• Playability affected—This means the mechanic had one or more issues that interfered with playing it.

With that out of the way, let's start grading the mechanics.

AZORIUS

Forecast (Dissension)

Popularity: Unpopular

This mechanic is in the bottom 25% of the ratings in the surveys. In fact, all three of Dissension's guild mechanics fell into the bottom fourth.

Design Space: Small

Repeatable use out of your hand that then ties into a different effect when the card is cast is a pretty narrow target to start with. We had trouble filling out the cards in Dissension. I wouldn't want to have to make a whole new set's worth of cards.

Versatility: Neutral

Because the sits in your hand, you have to make sure there are a few more ways than normal to interact with it. The mechanic also leans toward a more defensive style of play, which dictates the types of other cards in white and blue. Azorius does lean toward defensive play though, so this isn't as bad as it might be in other colors.

Development: Problematic

Development doesn't like repetitive effects and they aren't very happy with effects that work out of the hand, because black is really the only color with an answer to that kind of threat.

Playability: Playability affected

Having cards active in your hand requires the opponent to memorize cards, because they don't have them on the battlefield to refer to.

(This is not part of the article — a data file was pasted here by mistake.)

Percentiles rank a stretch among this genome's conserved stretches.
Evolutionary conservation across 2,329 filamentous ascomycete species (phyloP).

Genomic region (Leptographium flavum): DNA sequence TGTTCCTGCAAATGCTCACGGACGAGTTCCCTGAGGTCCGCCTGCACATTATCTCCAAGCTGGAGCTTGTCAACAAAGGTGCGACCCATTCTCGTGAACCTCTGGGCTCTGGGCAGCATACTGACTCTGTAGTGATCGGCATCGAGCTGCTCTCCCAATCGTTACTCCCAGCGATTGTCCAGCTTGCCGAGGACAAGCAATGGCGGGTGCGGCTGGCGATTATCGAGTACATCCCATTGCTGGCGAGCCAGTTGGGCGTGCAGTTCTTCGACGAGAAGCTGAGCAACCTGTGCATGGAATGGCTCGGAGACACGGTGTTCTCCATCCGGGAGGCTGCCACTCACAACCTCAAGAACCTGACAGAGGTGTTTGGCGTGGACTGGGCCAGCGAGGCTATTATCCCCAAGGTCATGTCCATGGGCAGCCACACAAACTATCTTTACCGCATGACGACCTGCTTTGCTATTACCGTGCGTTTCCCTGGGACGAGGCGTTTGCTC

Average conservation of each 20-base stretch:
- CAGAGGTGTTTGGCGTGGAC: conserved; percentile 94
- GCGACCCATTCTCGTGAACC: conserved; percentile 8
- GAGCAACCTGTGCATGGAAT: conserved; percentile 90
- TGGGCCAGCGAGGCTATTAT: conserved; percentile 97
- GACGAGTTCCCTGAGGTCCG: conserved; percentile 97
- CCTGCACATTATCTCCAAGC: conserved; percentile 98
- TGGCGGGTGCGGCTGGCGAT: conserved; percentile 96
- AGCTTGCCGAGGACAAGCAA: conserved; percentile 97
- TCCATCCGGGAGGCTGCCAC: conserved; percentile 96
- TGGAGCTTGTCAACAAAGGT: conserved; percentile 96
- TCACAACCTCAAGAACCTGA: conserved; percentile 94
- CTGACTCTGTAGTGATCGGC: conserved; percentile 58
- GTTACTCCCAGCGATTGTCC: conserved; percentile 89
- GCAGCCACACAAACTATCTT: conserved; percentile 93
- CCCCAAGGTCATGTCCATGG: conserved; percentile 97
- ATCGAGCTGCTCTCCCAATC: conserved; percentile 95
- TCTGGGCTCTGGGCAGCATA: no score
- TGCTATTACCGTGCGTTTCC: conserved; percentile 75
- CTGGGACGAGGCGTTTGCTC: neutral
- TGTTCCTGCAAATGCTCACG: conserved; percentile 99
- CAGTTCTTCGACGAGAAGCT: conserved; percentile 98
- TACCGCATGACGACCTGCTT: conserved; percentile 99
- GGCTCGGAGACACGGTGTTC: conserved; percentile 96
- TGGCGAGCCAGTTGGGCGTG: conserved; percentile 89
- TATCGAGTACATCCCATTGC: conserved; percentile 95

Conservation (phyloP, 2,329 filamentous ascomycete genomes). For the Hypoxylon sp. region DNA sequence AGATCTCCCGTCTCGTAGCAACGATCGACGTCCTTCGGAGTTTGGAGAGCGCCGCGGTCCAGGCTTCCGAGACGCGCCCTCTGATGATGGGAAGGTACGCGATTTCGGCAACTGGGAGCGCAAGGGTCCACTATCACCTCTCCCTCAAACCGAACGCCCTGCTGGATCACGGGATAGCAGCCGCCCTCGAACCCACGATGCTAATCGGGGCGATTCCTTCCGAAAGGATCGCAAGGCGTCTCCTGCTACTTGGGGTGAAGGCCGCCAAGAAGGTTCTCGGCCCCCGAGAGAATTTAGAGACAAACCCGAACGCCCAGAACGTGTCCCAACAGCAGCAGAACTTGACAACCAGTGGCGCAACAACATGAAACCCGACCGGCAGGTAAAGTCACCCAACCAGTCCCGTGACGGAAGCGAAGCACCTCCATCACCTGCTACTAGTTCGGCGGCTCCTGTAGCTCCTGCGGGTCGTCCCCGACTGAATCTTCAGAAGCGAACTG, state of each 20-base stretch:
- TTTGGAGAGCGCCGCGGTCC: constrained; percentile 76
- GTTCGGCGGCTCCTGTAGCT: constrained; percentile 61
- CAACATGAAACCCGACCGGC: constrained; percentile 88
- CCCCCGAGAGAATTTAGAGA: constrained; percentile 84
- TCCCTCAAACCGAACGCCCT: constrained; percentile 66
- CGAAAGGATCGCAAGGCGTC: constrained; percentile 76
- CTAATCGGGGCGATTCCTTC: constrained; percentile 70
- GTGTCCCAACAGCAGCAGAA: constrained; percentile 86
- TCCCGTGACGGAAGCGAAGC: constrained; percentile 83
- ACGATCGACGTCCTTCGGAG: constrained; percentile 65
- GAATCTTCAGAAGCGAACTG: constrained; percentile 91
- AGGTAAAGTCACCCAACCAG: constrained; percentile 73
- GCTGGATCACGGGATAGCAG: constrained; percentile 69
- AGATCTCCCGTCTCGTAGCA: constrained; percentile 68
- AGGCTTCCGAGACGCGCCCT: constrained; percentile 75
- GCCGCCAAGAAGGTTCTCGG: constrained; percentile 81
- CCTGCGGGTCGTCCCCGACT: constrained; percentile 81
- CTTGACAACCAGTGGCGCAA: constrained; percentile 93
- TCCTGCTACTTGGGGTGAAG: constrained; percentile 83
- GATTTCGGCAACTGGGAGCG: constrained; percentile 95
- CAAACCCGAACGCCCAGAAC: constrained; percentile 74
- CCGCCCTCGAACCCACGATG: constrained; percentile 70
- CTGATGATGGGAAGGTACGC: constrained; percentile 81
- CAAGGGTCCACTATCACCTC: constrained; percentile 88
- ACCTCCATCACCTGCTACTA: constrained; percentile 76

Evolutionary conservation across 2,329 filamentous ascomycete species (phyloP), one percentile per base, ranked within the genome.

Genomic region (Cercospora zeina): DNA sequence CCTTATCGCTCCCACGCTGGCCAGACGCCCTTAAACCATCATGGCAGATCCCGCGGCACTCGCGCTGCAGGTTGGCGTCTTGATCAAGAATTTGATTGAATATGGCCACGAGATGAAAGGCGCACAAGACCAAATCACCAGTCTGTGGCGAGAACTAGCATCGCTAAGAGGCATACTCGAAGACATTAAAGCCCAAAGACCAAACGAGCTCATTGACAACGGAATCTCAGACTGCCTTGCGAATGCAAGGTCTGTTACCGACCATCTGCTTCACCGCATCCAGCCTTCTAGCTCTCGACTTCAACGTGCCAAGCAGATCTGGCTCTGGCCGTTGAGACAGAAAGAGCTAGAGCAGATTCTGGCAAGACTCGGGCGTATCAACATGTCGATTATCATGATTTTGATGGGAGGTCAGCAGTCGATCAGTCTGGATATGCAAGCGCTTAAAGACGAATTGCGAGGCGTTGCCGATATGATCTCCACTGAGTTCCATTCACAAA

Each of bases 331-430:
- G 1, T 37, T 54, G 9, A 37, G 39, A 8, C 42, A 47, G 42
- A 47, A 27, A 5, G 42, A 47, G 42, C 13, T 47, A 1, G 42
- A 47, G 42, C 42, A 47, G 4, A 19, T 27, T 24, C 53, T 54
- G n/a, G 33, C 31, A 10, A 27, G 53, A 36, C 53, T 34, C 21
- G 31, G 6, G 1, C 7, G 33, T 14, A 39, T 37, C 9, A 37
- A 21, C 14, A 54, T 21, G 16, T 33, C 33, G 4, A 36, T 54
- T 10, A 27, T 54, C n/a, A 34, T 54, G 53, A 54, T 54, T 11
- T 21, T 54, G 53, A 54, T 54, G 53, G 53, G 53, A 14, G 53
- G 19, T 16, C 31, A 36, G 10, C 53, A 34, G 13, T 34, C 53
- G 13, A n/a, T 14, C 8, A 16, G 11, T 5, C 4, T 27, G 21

Storm Scale Rating: 8

The mechanic isn't much beloved, it's cramped for design space, development tends to frown on it, and it's tricky to use. That's not a recipe for success. But it does have a very specific function that maybe one day, in a specific environment, we might want. I'm not optimistic that's ever going to happen, but it could.


Detain (Return to Ravnica)

Popularity: Popular

To write this article, I went back and looked up how each of the mechanics did in market testing. This was the one that surprised me the most. My memory was that this went across okay, but I wouldn't have guessed that it was in the 50% to 75% range.

Design Space: Medium

Detain is a keyword action, which in general makes it a little more flexible to use. The biggest restriction isn't that there aren't a lot of cards that can be made, but that there are only so many you can make at the same time.

Versatility: Flexible

Detain works just fine plopped into any set, because you are always going to have permanents that detain can lock down/turn off for the turn.

Development: Not Problematic

This mechanic has the potential to get annoying if repeatable, but it doesn't have any power-level issues.

Playability: Playability not affected

There's a little memory issue, as the effect lasts beyond the turn it's used, but it's a pretty simple effect ("don't use this") and thus pretty easy to track.